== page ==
My walks are rarely adventures – covering a square of seven or eight blocks, staying moving for at least thirty minutes. Until recently, nothing blocked my momentum.
Then the city started replacing gas lines. Digging up the alleys behind several streets has now complicated my daily constitutionals. Stretches of sidewalks are now closed, forcing me to reroute myself.
This follows the fact that the YMCA we just joined closed for a year to rebuild itself.
Keeping me fit has become more complicated and I am not good, coping well with complications. Walking out into traffic on busy mornings, or at twilight puts me at risk; having to find the facilities honoring our YMCA membership is one extra thing.
Grump! Grump! Grump!
I hate getting knocked out of comfy ruts. But I don’t carp at the workmen for messing up my walk. I slow down; I can see I have to choose a different way – and I look for ways I can make some adjustments. I keep my mouth shut except to wave and smile. I look for safer paths when I can see it would not be safe for me to forge ahead and keep my pace up.
Rerouting myself is a simple enough plan for exercise, and it just might work living amongst broken folks as one who can find herself torn up and undergoing renovation.
Conflict can block me as surely as construction impedes my walks. So can anxiety – a persistent weed in an autumn garden. It helps to remember how I solve my walking obstacles.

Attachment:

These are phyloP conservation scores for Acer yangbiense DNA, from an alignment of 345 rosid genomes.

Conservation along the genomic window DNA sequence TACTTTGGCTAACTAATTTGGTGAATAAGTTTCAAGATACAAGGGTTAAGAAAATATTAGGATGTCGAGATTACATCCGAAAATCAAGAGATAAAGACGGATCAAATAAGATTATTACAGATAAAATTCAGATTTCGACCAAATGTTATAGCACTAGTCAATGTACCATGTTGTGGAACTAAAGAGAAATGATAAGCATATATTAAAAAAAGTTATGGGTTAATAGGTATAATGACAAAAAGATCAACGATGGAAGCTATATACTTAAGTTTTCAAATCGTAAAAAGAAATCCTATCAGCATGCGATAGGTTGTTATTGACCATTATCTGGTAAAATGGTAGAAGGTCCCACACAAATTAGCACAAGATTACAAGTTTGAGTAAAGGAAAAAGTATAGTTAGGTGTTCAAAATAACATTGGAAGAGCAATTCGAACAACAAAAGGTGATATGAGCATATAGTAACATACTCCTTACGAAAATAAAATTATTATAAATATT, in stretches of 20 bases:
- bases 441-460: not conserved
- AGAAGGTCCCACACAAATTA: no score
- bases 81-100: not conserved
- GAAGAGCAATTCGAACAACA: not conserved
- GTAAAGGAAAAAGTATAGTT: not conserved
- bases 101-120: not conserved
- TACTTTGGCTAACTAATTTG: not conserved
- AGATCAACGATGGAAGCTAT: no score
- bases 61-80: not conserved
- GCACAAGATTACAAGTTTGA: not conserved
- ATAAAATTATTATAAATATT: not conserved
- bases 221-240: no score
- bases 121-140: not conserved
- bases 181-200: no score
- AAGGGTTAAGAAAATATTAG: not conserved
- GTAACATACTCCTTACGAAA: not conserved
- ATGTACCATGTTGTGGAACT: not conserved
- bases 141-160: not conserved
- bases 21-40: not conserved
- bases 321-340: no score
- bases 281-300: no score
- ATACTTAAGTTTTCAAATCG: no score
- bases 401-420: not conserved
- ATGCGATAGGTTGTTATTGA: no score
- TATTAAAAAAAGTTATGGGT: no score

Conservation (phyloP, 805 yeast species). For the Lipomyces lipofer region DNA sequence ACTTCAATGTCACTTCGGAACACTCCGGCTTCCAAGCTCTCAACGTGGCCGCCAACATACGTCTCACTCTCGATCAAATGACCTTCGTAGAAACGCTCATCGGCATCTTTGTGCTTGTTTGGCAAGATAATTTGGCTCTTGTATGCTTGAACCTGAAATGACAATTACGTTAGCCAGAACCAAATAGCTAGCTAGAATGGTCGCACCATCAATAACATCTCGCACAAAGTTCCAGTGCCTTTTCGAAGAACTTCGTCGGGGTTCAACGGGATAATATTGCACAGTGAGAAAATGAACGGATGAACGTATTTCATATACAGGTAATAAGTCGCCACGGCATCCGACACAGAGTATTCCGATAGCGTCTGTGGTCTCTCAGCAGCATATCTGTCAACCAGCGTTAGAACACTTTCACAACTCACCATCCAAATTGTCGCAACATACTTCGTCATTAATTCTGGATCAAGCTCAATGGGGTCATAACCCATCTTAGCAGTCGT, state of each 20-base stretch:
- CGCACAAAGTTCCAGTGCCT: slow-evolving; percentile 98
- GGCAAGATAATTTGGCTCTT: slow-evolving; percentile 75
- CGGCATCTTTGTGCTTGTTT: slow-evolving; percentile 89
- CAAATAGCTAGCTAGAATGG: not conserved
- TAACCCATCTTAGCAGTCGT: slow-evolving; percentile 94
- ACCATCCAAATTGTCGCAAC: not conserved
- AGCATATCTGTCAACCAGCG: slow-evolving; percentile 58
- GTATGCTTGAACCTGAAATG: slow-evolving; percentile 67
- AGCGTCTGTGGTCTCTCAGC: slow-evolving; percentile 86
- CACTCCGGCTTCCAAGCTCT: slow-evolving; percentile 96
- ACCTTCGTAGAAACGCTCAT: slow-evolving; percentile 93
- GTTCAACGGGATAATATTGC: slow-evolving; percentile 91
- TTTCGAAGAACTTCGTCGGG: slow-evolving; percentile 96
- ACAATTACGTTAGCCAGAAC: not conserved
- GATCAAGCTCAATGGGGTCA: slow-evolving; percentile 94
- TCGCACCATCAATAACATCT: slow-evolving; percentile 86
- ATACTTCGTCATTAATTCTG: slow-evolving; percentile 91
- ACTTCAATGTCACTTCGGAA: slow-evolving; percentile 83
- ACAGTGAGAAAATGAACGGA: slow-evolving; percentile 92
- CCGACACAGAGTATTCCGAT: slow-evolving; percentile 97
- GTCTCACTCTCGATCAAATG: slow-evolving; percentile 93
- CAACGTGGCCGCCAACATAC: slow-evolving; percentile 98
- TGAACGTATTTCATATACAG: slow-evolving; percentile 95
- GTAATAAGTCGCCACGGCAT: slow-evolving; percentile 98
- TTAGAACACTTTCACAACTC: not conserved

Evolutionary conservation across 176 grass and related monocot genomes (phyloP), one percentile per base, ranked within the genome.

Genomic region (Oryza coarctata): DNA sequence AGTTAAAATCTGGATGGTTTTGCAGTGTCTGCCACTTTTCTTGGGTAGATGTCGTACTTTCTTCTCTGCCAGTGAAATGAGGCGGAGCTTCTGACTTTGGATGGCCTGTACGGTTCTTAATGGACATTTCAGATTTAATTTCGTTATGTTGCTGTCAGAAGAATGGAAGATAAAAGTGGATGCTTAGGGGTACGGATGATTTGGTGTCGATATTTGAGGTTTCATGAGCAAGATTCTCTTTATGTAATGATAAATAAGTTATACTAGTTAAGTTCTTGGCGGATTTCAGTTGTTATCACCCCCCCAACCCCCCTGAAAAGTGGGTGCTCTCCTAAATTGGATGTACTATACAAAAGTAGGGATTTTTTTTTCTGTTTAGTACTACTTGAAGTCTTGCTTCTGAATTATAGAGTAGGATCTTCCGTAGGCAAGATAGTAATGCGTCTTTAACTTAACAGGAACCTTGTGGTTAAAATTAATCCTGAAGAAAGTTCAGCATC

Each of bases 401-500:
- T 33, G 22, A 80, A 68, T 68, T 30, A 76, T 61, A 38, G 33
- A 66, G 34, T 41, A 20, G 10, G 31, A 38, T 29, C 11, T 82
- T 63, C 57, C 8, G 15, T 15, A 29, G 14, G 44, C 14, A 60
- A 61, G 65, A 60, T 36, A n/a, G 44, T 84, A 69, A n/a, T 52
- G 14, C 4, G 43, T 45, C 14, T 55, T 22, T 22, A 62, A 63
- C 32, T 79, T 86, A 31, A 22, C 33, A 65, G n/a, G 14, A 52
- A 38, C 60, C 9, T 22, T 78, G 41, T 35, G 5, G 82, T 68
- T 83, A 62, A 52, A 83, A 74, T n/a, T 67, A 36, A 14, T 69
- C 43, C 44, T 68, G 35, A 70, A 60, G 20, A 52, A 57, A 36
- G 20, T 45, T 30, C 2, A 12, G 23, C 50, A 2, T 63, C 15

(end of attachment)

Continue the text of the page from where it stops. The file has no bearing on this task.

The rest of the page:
Life is filled with roadblocks – sometimes they are necessary to protect me, like the barriers put up by crews working on the gas lines. Often, however, barriers can stop me, redirect my course, but they are not personal – they just are what they are. It’s wise to get over my own annoyance at being “inconvenienced” — especially prudent when the new normal for America and the church, presents an obstacle: one being erected by folks declaring the God of Scripture isn’t believable, and His ordinances, commands, statutes, and principles are optional.
It’s not a new barrier – but the frequency of its appearances in formerly familiar places is unsettling.
Perhaps it was my generation’s fault – we wanted all barriers removed, including a grumpy God who always seemed to judge and find fault. We questioned authority, and now our kids’ generation is happy to be their own final authority.
But for some reason, I wish I could be a warning sign on a barricade; maybe it’s my age – maybe it’s a deep love of Hans Christian Anderson’s “The Emperor’s New Clothes.”
Grump! Grump! Grump?
Those on the way out always complain about those following – my observation is about this generation. Some of us have permitted the crazy thoughts that swirl around our brains like swallows to come on and make a nest. So, we acted on our impulses and now seek to excuse what we flat out know is wrong. (Romans 1:18-32 ) And we are taking the children along with us.
All the rush to sanction “rights” is like looking at a young anorexic woman, who is beholding her image in a mirror, and agreeing with her she is fat. Renaming acts and attitudes once described as personality disorders, and declaring them “rights” may be the government’s prerogative, but when the church acquiesces we blocks ourselves from sharing the deliverance that is possible through faith in God. (Sex and the City of Man)
I hope all the reconstruction of our gas lines prevents gas leaks and big explosions, and I pray this generation sees the handwriting on the wall, and repents.
When a man is at his wits’ end it is not a cowardly thing to pray, it is the only way he can get in touch with Reality. ~Oswald Chambers
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